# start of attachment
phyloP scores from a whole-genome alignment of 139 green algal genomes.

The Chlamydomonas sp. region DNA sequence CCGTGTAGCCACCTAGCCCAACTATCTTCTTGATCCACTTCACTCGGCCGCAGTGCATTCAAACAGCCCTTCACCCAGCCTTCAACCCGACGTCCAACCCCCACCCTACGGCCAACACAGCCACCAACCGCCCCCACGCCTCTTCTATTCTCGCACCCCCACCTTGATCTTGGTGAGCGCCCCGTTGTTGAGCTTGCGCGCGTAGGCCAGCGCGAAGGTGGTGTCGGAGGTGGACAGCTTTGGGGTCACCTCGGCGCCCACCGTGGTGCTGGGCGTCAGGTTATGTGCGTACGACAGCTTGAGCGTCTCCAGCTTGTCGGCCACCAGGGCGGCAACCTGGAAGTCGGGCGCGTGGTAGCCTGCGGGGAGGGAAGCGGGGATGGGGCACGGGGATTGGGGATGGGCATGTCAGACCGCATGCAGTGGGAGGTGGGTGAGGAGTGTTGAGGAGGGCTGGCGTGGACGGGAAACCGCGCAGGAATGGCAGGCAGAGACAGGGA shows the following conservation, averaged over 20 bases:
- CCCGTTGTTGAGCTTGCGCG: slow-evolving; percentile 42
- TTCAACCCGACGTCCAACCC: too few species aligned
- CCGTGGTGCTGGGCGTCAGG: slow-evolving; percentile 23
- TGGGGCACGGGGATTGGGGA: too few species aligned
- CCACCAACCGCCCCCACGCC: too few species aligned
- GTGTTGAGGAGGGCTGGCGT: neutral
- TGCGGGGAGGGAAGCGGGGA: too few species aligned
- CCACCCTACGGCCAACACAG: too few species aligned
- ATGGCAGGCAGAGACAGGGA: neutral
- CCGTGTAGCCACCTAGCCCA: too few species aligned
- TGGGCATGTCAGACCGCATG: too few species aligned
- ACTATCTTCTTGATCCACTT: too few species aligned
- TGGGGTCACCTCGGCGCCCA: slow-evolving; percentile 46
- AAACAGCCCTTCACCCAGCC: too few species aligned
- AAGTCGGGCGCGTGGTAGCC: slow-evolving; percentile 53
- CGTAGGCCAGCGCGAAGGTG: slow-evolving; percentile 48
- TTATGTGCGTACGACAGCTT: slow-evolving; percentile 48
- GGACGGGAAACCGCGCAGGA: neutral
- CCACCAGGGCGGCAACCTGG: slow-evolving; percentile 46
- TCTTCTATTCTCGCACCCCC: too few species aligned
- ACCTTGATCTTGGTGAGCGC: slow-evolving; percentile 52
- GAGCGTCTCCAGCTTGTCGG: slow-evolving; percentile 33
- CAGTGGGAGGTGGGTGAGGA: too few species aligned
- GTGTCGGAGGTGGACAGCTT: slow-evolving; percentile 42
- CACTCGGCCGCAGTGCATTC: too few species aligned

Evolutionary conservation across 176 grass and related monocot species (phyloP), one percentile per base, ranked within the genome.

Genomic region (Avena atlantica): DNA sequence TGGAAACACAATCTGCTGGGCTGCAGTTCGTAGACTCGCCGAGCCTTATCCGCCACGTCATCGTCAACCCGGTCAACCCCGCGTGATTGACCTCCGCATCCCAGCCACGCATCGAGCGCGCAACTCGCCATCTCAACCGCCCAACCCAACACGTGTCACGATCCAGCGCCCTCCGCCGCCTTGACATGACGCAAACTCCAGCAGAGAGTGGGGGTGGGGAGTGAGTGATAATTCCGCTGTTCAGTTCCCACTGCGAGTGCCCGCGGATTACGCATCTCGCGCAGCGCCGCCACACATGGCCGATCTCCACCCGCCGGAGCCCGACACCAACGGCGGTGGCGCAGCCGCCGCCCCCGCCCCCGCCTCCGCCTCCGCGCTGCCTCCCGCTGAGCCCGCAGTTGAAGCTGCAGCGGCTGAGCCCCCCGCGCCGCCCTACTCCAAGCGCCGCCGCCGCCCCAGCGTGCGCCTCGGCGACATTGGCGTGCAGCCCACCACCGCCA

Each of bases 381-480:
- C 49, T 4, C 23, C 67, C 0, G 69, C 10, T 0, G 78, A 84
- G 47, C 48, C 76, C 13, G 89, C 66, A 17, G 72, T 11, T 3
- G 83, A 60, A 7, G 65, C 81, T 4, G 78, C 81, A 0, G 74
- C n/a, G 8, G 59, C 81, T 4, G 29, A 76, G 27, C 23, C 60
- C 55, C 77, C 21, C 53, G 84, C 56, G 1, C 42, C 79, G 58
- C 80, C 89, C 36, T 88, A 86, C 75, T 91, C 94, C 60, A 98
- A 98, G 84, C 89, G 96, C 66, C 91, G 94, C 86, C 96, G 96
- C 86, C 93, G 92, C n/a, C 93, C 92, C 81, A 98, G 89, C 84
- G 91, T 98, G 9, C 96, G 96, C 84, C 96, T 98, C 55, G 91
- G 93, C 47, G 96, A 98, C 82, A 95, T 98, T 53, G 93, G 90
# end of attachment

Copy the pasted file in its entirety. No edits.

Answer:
phyloP scores from a whole-genome alignment of 139 green algal genomes.

The Chlamydomonas sp. region DNA sequence CCGTGTAGCCACCTAGCCCAACTATCTTCTTGATCCACTTCACTCGGCCGCAGTGCATTCAAACAGCCCTTCACCCAGCCTTCAACCCGACGTCCAACCCCCACCCTACGGCCAACACAGCCACCAACCGCCCCCACGCCTCTTCTATTCTCGCACCCCCACCTTGATCTTGGTGAGCGCCCCGTTGTTGAGCTTGCGCGCGTAGGCCAGCGCGAAGGTGGTGTCGGAGGTGGACAGCTTTGGGGTCACCTCGGCGCCCACCGTGGTGCTGGGCGTCAGGTTATGTGCGTACGACAGCTTGAGCGTCTCCAGCTTGTCGGCCACCAGGGCGGCAACCTGGAAGTCGGGCGCGTGGTAGCCTGCGGGGAGGGAAGCGGGGATGGGGCACGGGGATTGGGGATGGGCATGTCAGACCGCATGCAGTGGGAGGTGGGTGAGGAGTGTTGAGGAGGGCTGGCGTGGACGGGAAACCGCGCAGGAATGGCAGGCAGAGACAGGGA shows the following conservation, averaged over 20 bases:
- CCCGTTGTTGAGCTTGCGCG: slow-evolving; percentile 42
- TTCAACCCGACGTCCAACCC: too few species aligned
- CCGTGGTGCTGGGCGTCAGG: slow-evolving; percentile 23
- TGGGGCACGGGGATTGGGGA: too few species aligned
- CCACCAACCGCCCCCACGCC: too few species aligned
- GTGTTGAGGAGGGCTGGCGT: neutral
- TGCGGGGAGGGAAGCGGGGA: too few species aligned
- CCACCCTACGGCCAACACAG: too few species aligned
- ATGGCAGGCAGAGACAGGGA: neutral
- CCGTGTAGCCACCTAGCCCA: too few species aligned
- TGGGCATGTCAGACCGCATG: too few species aligned
- ACTATCTTCTTGATCCACTT: too few species aligned
- TGGGGTCACCTCGGCGCCCA: slow-evolving; percentile 46
- AAACAGCCCTTCACCCAGCC: too few species aligned
- AAGTCGGGCGCGTGGTAGCC: slow-evolving; percentile 53
- CGTAGGCCAGCGCGAAGGTG: slow-evolving; percentile 48
- TTATGTGCGTACGACAGCTT: slow-evolving; percentile 48
- GGACGGGAAACCGCGCAGGA: neutral
- CCACCAGGGCGGCAACCTGG: slow-evolving; percentile 46
- TCTTCTATTCTCGCACCCCC: too few species aligned
- ACCTTGATCTTGGTGAGCGC: slow-evolving; percentile 52
- GAGCGTCTCCAGCTTGTCGG: slow-evolving; percentile 33
- CAGTGGGAGGTGGGTGAGGA: too few species aligned
- GTGTCGGAGGTGGACAGCTT: slow-evolving; percentile 42
- CACTCGGCCGCAGTGCATTC: too few species aligned

Evolutionary conservation across 176 grass and related monocot species (phyloP), one percentile per base, ranked within the genome.

Genomic region (Avena atlantica): DNA sequence TGGAAACACAATCTGCTGGGCTGCAGTTCGTAGACTCGCCGAGCCTTATCCGCCACGTCATCGTCAACCCGGTCAACCCCGCGTGATTGACCTCCGCATCCCAGCCACGCATCGAGCGCGCAACTCGCCATCTCAACCGCCCAACCCAACACGTGTCACGATCCAGCGCCCTCCGCCGCCTTGACATGACGCAAACTCCAGCAGAGAGTGGGGGTGGGGAGTGAGTGATAATTCCGCTGTTCAGTTCCCACTGCGAGTGCCCGCGGATTACGCATCTCGCGCAGCGCCGCCACACATGGCCGATCTCCACCCGCCGGAGCCCGACACCAACGGCGGTGGCGCAGCCGCCGCCCCCGCCCCCGCCTCCGCCTCCGCGCTGCCTCCCGCTGAGCCCGCAGTTGAAGCTGCAGCGGCTGAGCCCCCCGCGCCGCCCTACTCCAAGCGCCGCCGCCGCCCCAGCGTGCGCCTCGGCGACATTGGCGTGCAGCCCACCACCGCCA

Each of bases 381-480:
- C 49, T 4, C 23, C 67, C 0, G 69, C 10, T 0, G 78, A 84
- G 47, C 48, C 76, C 13, G 89, C 66, A 17, G 72, T 11, T 3
- G 83, A 60, A 7, G 65, C 81, T 4, G 78, C 81, A 0, G 74
- C n/a, G 8, G 59, C 81, T 4, G 29, A 76, G 27, C 23, C 60
- C 55, C 77, C 21, C 53, G 84, C 56, G 1, C 42, C 79, G 58
- C 80, C 89, C 36, T 88, A 86, C 75, T 91, C 94, C 60, A 98
- A 98, G 84, C 89, G 96, C 66, C 91, G 94, C 86, C 96, G 96
- C 86, C 93, G 92, C n/a, C 93, C 92, C 81, A 98, G 89, C 84
- G 91, T 98, G 9, C 96, G 96, C 84, C 96, T 98, C 55, G 91
- G 93, C 47, G 96, A 98, C 82, A 95, T 98, T 53, G 93, G 90